Arizona State Professor: School Must End “White Supremacy Language” In Classroom

A view of the Industrial Arts Building, Arizona State University, Tempe, Arizona, September 1958. (Photo by Archive Photos/Getty Images) (Getty Images/Arizona State University)

A professor at Arizona State University called for the end to “White supremacy language,” in the classroom and to change the methodology of grading papers in favor of labor-based grading that will redistribute “power,” Fox News reported. 

“White language supremacy in writing classrooms is due to the uneven and diverse linguistic legacies that everyone inherits, and the racialized white discourses that are used as standards, which give privilege to those students who embody those habits of white language already,” Asao Inoue, professor of rhetoric and composition at Arizona State University, said in an online discussion Thursday, the College Fix reported

Inoue added that White supremacy culture “makes up the culture and normal practices of our classrooms and disciplines.” To combat the issues, Inoue suggested implementing Marxist-style ‘labor-based’ grading, which “redistributes power in ways that allow for more diverse habits of language to circulate.” He also discussed what he calls, “Habits of White Language,” which he defines as the common method teachers and professors utilize to grade papers. 

“Labor-based grading structurally changes everyone’s relationship to dominant standards of English that come from elite, masculine, heteronormative, ableist, white racial groups of speakers,” Inoue said in a presentation, the College Fix reported.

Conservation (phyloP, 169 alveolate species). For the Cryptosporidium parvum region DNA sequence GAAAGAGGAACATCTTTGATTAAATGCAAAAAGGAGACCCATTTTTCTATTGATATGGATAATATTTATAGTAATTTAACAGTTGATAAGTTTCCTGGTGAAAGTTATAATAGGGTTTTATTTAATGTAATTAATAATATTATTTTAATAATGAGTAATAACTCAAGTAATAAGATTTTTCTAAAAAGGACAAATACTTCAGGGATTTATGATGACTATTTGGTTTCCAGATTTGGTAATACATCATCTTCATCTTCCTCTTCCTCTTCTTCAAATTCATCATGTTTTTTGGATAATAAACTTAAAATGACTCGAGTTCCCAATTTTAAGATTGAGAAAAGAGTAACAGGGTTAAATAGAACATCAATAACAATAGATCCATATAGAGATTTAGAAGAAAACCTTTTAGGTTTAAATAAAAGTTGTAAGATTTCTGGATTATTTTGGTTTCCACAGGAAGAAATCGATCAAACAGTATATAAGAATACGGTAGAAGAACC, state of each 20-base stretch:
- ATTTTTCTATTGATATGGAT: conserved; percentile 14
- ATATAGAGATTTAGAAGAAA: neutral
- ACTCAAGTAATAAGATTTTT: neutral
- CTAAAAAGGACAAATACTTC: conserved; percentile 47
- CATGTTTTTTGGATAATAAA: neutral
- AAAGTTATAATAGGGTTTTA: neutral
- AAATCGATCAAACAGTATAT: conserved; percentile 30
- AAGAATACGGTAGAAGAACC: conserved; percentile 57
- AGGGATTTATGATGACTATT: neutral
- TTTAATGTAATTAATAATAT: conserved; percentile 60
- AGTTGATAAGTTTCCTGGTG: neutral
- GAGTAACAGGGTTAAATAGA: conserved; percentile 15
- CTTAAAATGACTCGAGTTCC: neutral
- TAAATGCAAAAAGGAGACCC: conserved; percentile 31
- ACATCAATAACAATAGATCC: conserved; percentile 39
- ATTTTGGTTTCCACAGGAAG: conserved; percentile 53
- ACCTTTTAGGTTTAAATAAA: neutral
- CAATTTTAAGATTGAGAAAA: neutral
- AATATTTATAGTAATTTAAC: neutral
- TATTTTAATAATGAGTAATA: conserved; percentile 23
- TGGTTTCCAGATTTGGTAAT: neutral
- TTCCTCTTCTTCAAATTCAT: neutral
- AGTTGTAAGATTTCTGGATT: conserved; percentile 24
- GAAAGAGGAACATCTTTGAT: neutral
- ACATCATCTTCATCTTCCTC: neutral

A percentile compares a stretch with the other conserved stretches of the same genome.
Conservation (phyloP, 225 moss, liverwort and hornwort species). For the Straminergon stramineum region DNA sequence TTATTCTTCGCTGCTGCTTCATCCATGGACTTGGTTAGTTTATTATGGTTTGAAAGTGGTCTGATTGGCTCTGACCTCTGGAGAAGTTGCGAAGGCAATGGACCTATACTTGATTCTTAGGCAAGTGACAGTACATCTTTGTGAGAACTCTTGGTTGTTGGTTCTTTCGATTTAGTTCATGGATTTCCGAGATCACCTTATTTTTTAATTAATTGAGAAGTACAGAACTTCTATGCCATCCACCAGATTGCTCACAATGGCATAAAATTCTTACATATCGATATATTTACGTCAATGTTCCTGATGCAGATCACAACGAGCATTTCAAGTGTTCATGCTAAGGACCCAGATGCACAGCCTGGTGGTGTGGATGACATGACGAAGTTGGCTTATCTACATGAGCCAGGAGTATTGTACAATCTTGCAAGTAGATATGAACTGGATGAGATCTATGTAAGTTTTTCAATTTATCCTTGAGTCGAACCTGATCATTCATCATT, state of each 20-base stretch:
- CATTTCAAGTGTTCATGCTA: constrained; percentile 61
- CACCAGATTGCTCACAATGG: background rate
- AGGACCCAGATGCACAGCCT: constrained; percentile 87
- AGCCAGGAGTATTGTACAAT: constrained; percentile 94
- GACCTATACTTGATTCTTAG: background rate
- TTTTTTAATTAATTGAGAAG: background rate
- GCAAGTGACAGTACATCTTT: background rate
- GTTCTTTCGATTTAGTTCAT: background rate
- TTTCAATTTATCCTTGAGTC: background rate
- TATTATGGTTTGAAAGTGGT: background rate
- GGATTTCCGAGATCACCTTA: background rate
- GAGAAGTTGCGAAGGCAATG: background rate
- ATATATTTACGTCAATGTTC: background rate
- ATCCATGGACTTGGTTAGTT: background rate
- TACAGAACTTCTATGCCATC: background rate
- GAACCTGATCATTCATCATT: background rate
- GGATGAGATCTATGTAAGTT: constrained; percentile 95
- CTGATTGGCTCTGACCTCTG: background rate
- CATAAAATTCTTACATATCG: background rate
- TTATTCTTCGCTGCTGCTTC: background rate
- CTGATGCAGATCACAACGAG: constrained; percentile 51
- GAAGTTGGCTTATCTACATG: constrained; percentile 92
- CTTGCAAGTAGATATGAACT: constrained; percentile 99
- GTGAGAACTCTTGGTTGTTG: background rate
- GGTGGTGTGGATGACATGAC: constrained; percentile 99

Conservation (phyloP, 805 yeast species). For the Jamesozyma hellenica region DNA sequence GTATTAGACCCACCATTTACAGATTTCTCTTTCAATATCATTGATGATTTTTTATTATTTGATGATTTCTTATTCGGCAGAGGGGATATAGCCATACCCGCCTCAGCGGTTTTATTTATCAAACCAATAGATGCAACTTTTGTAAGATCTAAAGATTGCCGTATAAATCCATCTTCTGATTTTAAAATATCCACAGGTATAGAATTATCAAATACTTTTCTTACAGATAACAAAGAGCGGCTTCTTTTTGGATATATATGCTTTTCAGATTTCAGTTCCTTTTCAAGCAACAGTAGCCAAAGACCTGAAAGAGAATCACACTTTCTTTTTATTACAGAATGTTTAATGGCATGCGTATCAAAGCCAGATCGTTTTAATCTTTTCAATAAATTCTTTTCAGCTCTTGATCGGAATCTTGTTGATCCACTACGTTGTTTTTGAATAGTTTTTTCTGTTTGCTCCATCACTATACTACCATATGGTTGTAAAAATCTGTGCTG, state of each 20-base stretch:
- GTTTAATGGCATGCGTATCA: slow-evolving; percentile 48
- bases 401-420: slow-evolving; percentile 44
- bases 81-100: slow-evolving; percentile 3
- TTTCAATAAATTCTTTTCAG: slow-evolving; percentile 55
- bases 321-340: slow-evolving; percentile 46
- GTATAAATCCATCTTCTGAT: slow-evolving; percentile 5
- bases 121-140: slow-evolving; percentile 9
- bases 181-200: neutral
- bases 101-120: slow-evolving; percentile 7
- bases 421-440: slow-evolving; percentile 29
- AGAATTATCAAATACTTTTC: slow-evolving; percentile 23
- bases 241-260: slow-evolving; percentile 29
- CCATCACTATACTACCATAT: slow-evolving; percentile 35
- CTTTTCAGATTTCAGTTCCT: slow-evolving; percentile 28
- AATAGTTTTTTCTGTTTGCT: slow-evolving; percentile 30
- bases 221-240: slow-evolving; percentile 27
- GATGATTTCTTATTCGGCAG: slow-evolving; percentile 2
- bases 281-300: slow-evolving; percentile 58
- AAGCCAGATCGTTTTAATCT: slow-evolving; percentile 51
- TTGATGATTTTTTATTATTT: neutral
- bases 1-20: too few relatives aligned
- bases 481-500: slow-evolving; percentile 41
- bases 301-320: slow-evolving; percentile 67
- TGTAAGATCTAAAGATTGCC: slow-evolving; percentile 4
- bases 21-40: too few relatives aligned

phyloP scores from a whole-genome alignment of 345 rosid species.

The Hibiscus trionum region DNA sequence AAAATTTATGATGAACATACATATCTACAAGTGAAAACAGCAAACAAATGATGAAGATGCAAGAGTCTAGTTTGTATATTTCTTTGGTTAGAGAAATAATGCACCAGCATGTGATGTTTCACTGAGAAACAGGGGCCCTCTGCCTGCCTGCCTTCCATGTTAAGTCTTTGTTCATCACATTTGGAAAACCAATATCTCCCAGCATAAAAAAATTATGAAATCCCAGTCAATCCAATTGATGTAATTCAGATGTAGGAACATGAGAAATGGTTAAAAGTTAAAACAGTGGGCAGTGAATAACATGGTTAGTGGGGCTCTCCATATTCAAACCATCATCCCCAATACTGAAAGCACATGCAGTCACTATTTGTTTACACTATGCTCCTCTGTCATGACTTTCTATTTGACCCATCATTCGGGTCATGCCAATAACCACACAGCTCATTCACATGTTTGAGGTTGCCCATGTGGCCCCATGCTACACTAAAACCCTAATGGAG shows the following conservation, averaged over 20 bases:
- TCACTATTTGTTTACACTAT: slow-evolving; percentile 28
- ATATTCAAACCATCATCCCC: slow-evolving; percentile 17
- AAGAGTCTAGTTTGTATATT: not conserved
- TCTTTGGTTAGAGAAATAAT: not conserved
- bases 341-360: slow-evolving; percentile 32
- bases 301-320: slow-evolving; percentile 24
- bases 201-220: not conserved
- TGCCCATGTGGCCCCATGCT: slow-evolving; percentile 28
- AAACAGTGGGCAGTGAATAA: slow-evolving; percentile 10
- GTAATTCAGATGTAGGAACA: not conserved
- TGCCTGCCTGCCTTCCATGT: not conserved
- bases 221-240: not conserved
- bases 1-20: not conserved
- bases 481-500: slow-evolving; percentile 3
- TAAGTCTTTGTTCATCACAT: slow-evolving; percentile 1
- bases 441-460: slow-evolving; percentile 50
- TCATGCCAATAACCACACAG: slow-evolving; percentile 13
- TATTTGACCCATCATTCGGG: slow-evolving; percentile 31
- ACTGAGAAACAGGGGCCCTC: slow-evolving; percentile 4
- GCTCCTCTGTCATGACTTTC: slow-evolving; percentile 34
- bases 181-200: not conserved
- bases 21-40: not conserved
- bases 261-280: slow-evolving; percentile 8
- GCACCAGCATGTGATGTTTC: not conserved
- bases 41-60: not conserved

This talk by the professor reportedly came during a 70-minute event hosted by the Rhetoric, Writing and Linguistics Speaker Series sponsored by the Department of English at the University of Tennessee, Knoxville. The forum was open to all professors, students, alumni, and others. 

Inoue told Fox News later on Tuesday that “labor-based grading ecologies are fundamentally about creating compassionate, democratic conditions, ones that are critical and rigorous, if by rigorous we mean deep, thoughtful, engagement with each other for each other’s sake and not for grades or false external motivators that ultimately erode students’ abilities to learn and take risks.”

“These new conditions can provide a wider group of students who come from a more diverse set of language backgrounds, to thrive and learn. This is important to do if we are to inquire about the politics of English language in our world that end up creating situations of misunderstanding and harm,” he continued. 

Inoue has expressed that he believes it is important to address ‘racism’ around the country and has heavily condemned white people for their supposed role in continuing to perpetuate it.

“Pausing in our work helps us intervene and disrupt by first noticing ourselves participating in racism, engaging in white fragility, in white rage, or white language supremacy,” he said.

Arizona State University has had other controversial news come out of their campus as of late, including a recent racist incident against white students of the school and continued battles over their ongoing school policy forcing masks and other draconian COVID-19 measures on students and faculty alike.

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